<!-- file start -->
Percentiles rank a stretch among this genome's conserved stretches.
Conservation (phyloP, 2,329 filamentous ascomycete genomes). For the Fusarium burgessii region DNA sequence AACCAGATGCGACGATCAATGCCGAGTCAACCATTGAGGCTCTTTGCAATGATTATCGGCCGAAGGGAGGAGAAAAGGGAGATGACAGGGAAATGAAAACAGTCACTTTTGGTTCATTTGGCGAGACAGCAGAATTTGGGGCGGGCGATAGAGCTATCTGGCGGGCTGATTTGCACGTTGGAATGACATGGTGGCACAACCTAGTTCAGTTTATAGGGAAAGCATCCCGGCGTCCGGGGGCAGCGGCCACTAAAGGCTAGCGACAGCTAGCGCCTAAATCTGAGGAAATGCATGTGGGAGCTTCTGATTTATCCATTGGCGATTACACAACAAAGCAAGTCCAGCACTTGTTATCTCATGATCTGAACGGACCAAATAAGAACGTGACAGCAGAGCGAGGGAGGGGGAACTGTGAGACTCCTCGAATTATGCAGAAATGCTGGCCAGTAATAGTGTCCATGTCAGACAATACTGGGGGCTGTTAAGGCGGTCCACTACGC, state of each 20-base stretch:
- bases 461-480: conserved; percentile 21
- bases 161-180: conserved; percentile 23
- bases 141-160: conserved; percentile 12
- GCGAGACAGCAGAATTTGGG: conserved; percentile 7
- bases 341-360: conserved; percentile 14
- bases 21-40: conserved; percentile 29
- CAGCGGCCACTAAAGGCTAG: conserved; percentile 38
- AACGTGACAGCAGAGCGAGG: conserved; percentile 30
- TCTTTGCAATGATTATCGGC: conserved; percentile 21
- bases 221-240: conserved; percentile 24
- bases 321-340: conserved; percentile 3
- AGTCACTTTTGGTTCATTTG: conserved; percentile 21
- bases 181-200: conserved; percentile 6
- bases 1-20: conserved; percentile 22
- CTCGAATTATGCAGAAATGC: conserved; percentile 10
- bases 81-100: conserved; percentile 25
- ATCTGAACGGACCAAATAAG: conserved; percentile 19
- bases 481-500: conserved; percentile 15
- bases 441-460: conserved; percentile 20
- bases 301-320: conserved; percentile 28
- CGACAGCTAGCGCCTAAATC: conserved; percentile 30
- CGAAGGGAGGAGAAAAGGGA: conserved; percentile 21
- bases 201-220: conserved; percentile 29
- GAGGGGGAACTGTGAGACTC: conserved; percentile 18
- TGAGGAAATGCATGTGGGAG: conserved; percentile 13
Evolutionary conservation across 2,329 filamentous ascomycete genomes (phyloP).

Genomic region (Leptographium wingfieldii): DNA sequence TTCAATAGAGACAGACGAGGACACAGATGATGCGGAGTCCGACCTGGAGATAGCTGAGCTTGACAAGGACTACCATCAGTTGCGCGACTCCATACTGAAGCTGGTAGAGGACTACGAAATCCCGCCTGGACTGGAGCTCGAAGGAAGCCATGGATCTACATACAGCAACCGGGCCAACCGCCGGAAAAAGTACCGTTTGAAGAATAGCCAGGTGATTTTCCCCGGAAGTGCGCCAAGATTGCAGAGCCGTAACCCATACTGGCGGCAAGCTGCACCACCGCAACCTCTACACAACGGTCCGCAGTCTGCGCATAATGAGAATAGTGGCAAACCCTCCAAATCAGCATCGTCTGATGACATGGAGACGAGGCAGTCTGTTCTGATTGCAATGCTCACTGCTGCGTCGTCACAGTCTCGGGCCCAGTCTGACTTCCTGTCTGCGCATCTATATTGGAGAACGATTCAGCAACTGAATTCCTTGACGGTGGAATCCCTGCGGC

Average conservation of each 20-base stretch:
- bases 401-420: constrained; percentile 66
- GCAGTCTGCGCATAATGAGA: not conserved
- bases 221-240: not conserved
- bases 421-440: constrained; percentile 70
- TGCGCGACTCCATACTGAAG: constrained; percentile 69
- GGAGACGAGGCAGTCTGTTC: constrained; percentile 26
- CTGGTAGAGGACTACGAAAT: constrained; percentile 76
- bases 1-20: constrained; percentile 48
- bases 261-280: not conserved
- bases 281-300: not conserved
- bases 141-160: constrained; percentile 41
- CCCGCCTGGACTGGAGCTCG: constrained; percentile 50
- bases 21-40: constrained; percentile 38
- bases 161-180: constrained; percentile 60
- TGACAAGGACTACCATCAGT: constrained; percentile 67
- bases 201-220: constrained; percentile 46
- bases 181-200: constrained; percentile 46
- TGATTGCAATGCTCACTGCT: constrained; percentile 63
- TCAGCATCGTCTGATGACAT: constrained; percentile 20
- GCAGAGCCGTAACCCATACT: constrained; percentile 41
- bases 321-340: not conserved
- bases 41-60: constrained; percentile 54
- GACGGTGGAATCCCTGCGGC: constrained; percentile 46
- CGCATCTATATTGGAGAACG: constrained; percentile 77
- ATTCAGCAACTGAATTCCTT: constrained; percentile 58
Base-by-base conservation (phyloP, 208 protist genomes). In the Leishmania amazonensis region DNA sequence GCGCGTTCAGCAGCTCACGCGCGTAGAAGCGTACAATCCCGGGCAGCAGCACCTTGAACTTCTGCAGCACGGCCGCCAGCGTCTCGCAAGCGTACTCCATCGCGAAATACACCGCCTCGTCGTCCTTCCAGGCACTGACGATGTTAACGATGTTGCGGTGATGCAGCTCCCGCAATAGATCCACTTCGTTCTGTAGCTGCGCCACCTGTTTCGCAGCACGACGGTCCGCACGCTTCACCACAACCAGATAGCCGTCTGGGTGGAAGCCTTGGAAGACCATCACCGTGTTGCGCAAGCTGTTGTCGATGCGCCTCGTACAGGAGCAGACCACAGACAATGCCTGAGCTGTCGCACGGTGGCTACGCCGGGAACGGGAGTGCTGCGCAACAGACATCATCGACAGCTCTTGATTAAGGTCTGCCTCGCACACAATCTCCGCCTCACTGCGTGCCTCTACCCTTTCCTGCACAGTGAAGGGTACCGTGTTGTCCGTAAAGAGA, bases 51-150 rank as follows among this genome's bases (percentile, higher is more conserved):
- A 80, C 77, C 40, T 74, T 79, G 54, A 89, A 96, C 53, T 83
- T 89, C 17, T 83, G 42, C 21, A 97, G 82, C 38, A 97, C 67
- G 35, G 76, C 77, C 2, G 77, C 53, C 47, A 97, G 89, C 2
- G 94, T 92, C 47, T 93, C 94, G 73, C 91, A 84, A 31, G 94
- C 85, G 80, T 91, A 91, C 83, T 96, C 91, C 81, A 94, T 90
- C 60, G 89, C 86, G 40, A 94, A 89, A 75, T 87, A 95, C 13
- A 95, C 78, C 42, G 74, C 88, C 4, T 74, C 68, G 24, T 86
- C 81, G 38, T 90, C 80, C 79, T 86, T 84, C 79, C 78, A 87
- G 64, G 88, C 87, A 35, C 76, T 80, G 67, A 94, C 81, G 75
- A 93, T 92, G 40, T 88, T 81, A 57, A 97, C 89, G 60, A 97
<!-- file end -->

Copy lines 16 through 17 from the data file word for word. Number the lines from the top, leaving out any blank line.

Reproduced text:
- bases 1-20: conserved; percentile 22
- CTCGAATTATGCAGAAATGC: conserved; percentile 10